NEWS BLOG (WSAU) I freely admit to being a political junkie. I like talking heads. I look at many electoral college map projections and read many political commentaries each day.
For the next few days – six days before Election Day – we’re flying blind. Several daily tracking polls, including Gallop, are suspending their poll-taking because of Hurricane Sandy. They can’t get accurate samples of likely voters when life is disrupted and phone lines are down in large swaths of the country. This, and not the temporary suspending of campaign appearances by Barack Obama and Mitt Romney, is the most fascinating twist in this long road.
The handlers and strategists are flying blind. Instincts, the “art” of politics, will be more important than analyzing data.
In a regular polling environment, Mitt Romney’s people know that to win Wisconsin they need huge turnout from the conservative Milwaukee suburbs. He isn’t campaigning in West Allis by accident. Barack Obama’s people know during crunch time they don’t need to worry about Madison (although it’s a fine place to show up when you need a big crowd after a lackluster debate). Green Bay is a swing area; that’s where he’s campaigning. Polling data breaks down a state county-by-county and zip code-to-zip code.
What’s happening in Pennsylvania is fascinating. It’s a state that won’t have accurate polling in the days after Sandy. Mitt Romney is making a huge TV and radio buy there, targeting the Philadelphia suburbs. Is that state in-play? Pre-storm polls suggested Romney was trending upward., but Obama was still leading. Pennsylvania has many separate media markets: Pittsburgh, Philly, Harrisburg, Scranton-Wilkes Barre, Allentown. Where to target? What message? How much? When? Some Republicans think Pennsylvania is a fool’s errand. Democrats say it’s a fake-out, hoping that Obama might waste a day or two of precious campaign time in an area that’s really “safe”. And now no one has the hard data to confirm their opinions.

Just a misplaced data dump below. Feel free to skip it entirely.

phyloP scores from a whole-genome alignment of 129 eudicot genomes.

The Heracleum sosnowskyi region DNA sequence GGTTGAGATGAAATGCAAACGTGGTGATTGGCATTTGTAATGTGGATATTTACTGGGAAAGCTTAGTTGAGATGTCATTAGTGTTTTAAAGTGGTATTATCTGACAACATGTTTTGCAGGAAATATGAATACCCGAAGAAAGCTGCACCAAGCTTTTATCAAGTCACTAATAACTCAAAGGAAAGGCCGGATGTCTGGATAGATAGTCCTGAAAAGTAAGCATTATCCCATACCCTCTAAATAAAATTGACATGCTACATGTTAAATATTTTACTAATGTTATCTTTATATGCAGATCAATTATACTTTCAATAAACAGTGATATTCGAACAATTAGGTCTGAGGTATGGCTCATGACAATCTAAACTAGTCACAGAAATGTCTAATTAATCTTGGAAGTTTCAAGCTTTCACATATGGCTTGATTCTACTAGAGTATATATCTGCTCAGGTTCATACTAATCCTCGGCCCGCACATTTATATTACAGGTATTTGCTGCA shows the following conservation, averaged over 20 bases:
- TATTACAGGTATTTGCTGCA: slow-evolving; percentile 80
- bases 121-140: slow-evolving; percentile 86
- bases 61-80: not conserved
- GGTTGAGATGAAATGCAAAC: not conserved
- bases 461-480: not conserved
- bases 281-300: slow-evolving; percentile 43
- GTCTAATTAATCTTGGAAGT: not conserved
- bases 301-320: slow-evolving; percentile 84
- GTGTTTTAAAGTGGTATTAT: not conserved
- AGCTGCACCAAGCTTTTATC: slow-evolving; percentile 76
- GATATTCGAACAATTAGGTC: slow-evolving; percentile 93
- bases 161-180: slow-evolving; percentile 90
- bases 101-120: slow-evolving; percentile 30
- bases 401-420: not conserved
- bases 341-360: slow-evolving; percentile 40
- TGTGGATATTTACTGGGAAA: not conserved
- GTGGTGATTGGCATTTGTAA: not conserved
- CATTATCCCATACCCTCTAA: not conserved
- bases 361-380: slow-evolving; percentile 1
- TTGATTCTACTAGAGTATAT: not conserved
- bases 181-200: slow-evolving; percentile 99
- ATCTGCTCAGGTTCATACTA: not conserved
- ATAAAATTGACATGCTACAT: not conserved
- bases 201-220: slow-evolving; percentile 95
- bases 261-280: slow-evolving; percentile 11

The Obama people face a similar situation in Virginia, which suffered less storm damage. They’ve cancelled some advertising there, and are said to be privately conceding the state. My gut tells me that Virginia and North Carolina are likely to swing to red states – like they were during Bush’s last campaign. But pre-storm polling says both states are very close. An Obama visit, or targeting advertising in Richmond or Raleigh, could tip the balance. If Obama wins these states, Ohio doesn’t matter.
Usually we have a good idea who’s going to win this close to an election. But this year there are many questions we just don’t know:
Is Ohio really a tie?
Is New Hampshire, which used to be GOP territory, in-play?
Virginia, North Carolina, and Florida seem to be trending towards Romney. Can he close the deal?
Obama is leading in Iowa, and Wisconsin seems to be tight. Will they fall Obama’s way?
Romney is trending in Minnesota and Pennsylvania. Are those states a waste of his time?
Has Obama’s campaign been continuing to slip, as it was in the days after the first debate, or has the trend stabilized?
I don’t know the answers. The election hangs in the balance. There are no accurate polls to guide the strategy decisions that must be made over the next six days. Fascinating.